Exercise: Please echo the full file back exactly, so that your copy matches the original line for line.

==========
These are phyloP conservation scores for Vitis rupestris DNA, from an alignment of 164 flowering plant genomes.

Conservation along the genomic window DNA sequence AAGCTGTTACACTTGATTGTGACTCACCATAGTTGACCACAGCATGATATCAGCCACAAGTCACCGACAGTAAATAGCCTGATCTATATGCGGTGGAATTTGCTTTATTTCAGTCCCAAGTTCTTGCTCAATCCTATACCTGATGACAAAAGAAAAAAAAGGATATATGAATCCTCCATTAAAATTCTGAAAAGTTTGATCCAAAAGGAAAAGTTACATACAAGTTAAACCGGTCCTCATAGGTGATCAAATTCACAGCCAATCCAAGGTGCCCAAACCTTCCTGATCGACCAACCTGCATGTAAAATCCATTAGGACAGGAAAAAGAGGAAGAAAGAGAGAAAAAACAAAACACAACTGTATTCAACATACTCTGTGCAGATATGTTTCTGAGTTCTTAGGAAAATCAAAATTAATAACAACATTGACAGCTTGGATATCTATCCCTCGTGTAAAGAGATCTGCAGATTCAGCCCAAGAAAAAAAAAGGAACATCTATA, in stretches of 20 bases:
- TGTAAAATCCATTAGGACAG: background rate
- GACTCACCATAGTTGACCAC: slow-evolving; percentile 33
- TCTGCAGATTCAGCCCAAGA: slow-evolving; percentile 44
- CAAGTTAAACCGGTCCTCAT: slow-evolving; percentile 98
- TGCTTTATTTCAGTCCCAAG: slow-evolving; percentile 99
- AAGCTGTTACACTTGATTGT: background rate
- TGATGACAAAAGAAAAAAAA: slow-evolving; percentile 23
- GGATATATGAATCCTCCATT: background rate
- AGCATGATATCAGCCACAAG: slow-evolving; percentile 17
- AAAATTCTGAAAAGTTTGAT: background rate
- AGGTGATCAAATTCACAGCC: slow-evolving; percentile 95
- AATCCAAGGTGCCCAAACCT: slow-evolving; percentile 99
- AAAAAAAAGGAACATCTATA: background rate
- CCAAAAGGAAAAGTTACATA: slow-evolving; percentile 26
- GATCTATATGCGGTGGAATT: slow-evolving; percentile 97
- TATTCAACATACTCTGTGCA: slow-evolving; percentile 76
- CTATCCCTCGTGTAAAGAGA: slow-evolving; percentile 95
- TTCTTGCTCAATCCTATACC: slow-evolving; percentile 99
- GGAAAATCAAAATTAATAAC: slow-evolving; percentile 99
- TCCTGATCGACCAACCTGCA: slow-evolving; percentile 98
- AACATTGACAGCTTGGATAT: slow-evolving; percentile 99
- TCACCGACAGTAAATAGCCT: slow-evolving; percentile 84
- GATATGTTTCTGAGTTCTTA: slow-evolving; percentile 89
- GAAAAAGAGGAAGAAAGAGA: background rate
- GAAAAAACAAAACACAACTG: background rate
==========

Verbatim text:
These are phyloP conservation scores for Vitis rupestris DNA, from an alignment of 164 flowering plant genomes.

Conservation along the genomic window DNA sequence AAGCTGTTACACTTGATTGTGACTCACCATAGTTGACCACAGCATGATATCAGCCACAAGTCACCGACAGTAAATAGCCTGATCTATATGCGGTGGAATTTGCTTTATTTCAGTCCCAAGTTCTTGCTCAATCCTATACCTGATGACAAAAGAAAAAAAAGGATATATGAATCCTCCATTAAAATTCTGAAAAGTTTGATCCAAAAGGAAAAGTTACATACAAGTTAAACCGGTCCTCATAGGTGATCAAATTCACAGCCAATCCAAGGTGCCCAAACCTTCCTGATCGACCAACCTGCATGTAAAATCCATTAGGACAGGAAAAAGAGGAAGAAAGAGAGAAAAAACAAAACACAACTGTATTCAACATACTCTGTGCAGATATGTTTCTGAGTTCTTAGGAAAATCAAAATTAATAACAACATTGACAGCTTGGATATCTATCCCTCGTGTAAAGAGATCTGCAGATTCAGCCCAAGAAAAAAAAAGGAACATCTATA, in stretches of 20 bases:
- TGTAAAATCCATTAGGACAG: background rate
- GACTCACCATAGTTGACCAC: slow-evolving; percentile 33
- TCTGCAGATTCAGCCCAAGA: slow-evolving; percentile 44
- CAAGTTAAACCGGTCCTCAT: slow-evolving; percentile 98
- TGCTTTATTTCAGTCCCAAG: slow-evolving; percentile 99
- AAGCTGTTACACTTGATTGT: background rate
- TGATGACAAAAGAAAAAAAA: slow-evolving; percentile 23
- GGATATATGAATCCTCCATT: background rate
- AGCATGATATCAGCCACAAG: slow-evolving; percentile 17
- AAAATTCTGAAAAGTTTGAT: background rate
- AGGTGATCAAATTCACAGCC: slow-evolving; percentile 95
- AATCCAAGGTGCCCAAACCT: slow-evolving; percentile 99
- AAAAAAAAGGAACATCTATA: background rate
- CCAAAAGGAAAAGTTACATA: slow-evolving; percentile 26
- GATCTATATGCGGTGGAATT: slow-evolving; percentile 97
- TATTCAACATACTCTGTGCA: slow-evolving; percentile 76
- CTATCCCTCGTGTAAAGAGA: slow-evolving; percentile 95
- TTCTTGCTCAATCCTATACC: slow-evolving; percentile 99
- GGAAAATCAAAATTAATAAC: slow-evolving; percentile 99
- TCCTGATCGACCAACCTGCA: slow-evolving; percentile 98
- AACATTGACAGCTTGGATAT: slow-evolving; percentile 99
- TCACCGACAGTAAATAGCCT: slow-evolving; percentile 84
- GATATGTTTCTGAGTTCTTA: slow-evolving; percentile 89
- GAAAAAGAGGAAGAAAGAGA: background rate
- GAAAAAACAAAACACAACTG: background rate